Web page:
Former Black Stars coach James Kwasi Appiah has advised footballers to invest part of their incomes in ventures that will enable them to have something to fall on after their retirement from active football.
He stated that even though some footballers were paid well during their active playing years, “life becomes difficult for them when they get injured or go on retirement because they did not get anybody to advise them to invest part of the money they made.”
Appiah gave the advice in Sunyani last Tuesday at the launch of his memoir entitled: “Leaders Don’t Have to Yell.”
Landmarks of career
The book traces his life as a top footballer who later rose from an assistant Black Stars coach under a number of expatriates to become the substantive coach on two occasions.
It also treats some of the controversies that characterised the period he was in charge of the national team in addition to other topics relating to the welfare of players during their active and retirement days.
He said it was a privilege to have been given the opportunity to captain the Black Stars and also coach the team on two occasions.
Appiah expressed his disappointment that some media practitioners did not search for the truth before going public on issues about the national team, and it informed his decision to stay off radio and TV during his tenure as national coach.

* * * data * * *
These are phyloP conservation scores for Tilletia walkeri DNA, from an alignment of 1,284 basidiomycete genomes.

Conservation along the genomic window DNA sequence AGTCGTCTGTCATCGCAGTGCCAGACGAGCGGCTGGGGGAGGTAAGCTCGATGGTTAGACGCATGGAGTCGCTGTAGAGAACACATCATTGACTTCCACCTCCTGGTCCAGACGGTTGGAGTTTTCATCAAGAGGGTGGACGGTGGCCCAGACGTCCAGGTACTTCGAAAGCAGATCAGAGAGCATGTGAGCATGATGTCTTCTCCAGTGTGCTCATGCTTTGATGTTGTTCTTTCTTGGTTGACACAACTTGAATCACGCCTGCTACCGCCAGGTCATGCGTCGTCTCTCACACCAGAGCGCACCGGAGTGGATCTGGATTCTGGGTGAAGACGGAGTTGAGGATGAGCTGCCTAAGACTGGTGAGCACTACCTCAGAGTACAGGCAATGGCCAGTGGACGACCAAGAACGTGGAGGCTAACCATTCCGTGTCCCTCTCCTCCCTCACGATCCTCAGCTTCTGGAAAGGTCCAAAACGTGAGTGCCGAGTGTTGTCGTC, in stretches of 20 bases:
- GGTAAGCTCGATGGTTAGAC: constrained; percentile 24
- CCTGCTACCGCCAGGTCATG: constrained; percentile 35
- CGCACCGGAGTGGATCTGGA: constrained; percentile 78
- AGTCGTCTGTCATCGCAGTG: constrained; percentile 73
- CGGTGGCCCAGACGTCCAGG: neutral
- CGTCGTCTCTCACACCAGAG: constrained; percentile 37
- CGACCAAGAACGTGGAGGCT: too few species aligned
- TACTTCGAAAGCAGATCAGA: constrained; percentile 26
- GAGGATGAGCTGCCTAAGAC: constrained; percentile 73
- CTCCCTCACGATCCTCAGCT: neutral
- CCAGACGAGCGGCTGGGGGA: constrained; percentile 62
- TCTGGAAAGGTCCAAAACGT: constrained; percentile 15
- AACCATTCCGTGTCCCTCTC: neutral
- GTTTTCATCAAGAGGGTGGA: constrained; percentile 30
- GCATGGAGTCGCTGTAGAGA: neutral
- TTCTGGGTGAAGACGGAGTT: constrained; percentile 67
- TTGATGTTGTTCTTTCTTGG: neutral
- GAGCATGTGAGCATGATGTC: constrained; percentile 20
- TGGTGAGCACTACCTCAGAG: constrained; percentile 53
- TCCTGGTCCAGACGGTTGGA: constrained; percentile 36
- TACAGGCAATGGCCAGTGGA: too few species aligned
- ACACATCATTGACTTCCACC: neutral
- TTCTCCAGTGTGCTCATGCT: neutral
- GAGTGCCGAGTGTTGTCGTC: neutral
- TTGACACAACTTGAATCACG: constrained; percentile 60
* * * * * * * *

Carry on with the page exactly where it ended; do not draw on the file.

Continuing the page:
“I decided not to watch television and listen to the radio when I was coaching the Black Stars to enable me to concentrate on the job,” he stated.
Pride of Bono Region
In her remarks, the Bono Regional Minister, Mrs Evelyn Ama Kumi-Richardson, said the chiefs and people of the region were proud of Appiah’s accomplishment as a coach who hailed from the area.
“Let us be proud of our own and encourage the present generation of footballers to work diligently to fit into the shoes of Appiah,” she stated.
The Vice-Chancellor of the Sunyani Technical University, Professor Kwadwo Adinkrah-Appiah, who chaired the function, said it was unfortunate that experienced people in the country did not write books about their lives.
“Let us revive the reading culture in the country by encouraging students to write about the lives of others to encourage them to aspire to become exceptional professionals in future”, he stated.
The first copy of the book was auctioned for GH¢10,000.
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